Although communication serves as the primary gameplay component, it’s not the only aspect. The other major mechanic involves Alex’s radio. Her radio’s frequency is controlled by the player to progress the story, unlock restricted areas, and find hidden information. However, upon arriving at a spot to use your radio, the player then searches for the correct frequency by turning a dial. This isn’t necessarily terrible, but it’s incredibly one dimensional.
The world design does not help this feeling of monotony. The gameplay environment exists as a 2.5D style with confined movement. Although it looks breathtaking, it comes across as self-limiting as exploration is heavily restricted. It boils down to knowing your path and simply walking there. The dialogue helps with this process and moves the story forward but the concept of backtracking grows stale. I often found myself dreading crossing the same area for the fourth or fifth time.
The constant backtracking opened me up to some of the flaws in the game’s writing, and ultimately the story didn’t leave a great impression on me. I didn’t mesh with the protagonist and subsequently did not care for her friends or their relationships. In addition, the chosen camera distance led to an inability to see characters faces and reactions. Without seeing facial animation, it’s difficult to witness the subtleties and brunt of emotions or empathetic expression.
The more I saw relationships progress, the more they seemed contrived and empty while confrontation felt forced. I believe this was due to line delivery and the passiveness innately immeshed in a “walk and talk” style of conversation. The voice-over possesses little communicative harmony. I just envisioned each voice actor in a different room not sharing any experience, let alone the one in the story. They seem to talk at each other rather than with one another.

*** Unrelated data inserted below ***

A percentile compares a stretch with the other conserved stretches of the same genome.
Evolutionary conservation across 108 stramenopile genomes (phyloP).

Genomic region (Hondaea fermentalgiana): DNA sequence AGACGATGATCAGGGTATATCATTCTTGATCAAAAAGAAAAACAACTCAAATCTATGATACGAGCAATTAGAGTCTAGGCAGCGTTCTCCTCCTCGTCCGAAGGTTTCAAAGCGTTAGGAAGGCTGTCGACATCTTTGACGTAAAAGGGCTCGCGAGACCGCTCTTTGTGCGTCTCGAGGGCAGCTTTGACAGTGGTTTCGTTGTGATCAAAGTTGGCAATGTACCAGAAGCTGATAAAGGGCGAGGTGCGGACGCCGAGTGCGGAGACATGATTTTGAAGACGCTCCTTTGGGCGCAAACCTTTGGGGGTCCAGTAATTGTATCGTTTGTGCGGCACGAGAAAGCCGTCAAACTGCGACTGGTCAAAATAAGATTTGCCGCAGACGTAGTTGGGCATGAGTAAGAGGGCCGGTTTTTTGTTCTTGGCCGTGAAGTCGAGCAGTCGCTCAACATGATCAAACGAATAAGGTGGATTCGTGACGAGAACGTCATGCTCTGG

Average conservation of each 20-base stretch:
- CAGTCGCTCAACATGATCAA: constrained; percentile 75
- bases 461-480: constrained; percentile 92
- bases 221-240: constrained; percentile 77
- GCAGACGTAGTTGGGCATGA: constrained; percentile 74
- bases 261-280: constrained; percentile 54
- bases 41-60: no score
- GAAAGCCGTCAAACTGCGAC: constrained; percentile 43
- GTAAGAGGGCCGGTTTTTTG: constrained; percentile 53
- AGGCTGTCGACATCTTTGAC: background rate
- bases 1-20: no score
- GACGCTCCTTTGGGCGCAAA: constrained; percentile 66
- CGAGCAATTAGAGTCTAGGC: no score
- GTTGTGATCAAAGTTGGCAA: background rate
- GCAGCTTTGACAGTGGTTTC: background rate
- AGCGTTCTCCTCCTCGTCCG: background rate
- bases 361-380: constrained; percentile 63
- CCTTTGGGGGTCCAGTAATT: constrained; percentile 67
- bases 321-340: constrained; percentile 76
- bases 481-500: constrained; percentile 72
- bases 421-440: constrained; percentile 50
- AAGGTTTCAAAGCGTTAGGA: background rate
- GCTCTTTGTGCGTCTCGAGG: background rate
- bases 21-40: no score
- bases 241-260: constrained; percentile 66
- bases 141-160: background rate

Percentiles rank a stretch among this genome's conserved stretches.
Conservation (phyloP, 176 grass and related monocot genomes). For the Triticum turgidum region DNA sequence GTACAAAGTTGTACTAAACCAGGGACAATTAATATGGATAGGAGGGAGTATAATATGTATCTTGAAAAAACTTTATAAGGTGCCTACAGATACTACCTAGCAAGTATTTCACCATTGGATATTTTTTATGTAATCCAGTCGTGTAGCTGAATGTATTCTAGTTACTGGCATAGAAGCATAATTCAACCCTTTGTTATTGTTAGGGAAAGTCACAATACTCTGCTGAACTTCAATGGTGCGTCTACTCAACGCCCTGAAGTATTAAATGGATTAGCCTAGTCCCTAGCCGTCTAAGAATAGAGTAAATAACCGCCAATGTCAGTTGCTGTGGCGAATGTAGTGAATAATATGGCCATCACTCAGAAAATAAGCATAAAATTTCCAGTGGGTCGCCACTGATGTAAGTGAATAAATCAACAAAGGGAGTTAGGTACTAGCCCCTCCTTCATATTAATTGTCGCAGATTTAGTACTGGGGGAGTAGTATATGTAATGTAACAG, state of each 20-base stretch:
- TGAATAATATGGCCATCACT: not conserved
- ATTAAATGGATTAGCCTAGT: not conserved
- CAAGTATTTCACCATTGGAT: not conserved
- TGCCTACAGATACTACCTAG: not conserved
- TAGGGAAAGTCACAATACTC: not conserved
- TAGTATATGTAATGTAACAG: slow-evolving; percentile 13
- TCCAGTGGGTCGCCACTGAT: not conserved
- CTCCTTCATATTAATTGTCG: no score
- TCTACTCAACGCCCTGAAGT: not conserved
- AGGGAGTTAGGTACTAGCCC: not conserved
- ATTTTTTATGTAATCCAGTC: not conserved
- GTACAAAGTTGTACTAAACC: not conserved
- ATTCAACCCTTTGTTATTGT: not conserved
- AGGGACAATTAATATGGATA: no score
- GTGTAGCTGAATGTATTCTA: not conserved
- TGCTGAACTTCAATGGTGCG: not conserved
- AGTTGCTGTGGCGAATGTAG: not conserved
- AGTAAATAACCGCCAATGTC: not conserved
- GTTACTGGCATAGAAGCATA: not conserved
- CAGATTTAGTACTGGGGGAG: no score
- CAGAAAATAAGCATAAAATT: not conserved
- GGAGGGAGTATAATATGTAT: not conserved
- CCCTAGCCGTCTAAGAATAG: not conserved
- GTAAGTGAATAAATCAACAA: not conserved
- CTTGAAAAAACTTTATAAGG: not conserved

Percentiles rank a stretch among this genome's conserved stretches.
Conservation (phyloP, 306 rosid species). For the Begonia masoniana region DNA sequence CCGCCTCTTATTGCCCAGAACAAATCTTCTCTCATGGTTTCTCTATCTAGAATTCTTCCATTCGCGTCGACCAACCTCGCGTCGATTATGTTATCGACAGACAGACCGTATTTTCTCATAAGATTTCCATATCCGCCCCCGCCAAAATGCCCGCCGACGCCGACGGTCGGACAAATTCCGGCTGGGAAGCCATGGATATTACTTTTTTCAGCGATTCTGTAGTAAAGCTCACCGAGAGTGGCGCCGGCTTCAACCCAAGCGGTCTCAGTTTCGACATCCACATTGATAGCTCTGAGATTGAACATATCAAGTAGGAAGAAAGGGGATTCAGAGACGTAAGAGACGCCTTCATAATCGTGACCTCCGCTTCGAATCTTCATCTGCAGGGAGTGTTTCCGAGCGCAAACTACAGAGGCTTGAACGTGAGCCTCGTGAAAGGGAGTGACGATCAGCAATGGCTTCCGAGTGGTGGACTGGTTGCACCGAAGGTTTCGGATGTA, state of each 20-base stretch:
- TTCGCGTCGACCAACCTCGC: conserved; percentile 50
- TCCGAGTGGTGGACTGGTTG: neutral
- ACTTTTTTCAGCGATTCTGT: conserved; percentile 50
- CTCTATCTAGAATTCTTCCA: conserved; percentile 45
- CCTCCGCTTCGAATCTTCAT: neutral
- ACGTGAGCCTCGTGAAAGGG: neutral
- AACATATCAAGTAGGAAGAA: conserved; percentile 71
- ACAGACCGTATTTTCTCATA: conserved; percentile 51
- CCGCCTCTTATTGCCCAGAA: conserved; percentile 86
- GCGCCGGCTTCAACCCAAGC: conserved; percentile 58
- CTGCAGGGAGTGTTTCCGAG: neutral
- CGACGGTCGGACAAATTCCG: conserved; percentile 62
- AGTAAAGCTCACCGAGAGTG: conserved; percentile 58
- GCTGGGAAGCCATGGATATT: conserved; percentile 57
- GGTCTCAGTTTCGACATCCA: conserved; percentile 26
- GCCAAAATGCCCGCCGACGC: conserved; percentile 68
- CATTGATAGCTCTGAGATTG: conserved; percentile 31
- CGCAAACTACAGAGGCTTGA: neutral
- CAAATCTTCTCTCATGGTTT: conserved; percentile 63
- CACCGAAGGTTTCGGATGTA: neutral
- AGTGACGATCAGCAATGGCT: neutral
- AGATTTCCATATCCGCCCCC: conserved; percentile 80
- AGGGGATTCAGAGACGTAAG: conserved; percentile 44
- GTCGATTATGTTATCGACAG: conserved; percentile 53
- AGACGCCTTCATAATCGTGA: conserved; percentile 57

This was one of the first titles in which I wanted to see what happened if someone didn’t make it to the end because I simply didn’t care. My internal debate concerning whether to save someone or not was almost entirely based on personal morality and the narrative, as I believe was intended. I actually found myself much more interested in the mystery of Edwards Island but was ultimately let down by this aspect as well.
Oxenfree is a game that starts strong with a great first impression but, unfortunately, those initial feelings wears thin by the end of the journey. That statement is even more jarring considering the game took only approximately four hours to complete my first playthrough. Some may find enough intrigue to return for a second playthrough, but this ultimately depends on your desire to see the result of the varying dialogue options and multiple endings.
Dialogue galore with gameplay to bore
Although Oxenfree initially impresses with presentation, the gameplay and story fall flat. The only redeeming qualities are character conversations and relationships; that's if you can develop an affinity for them.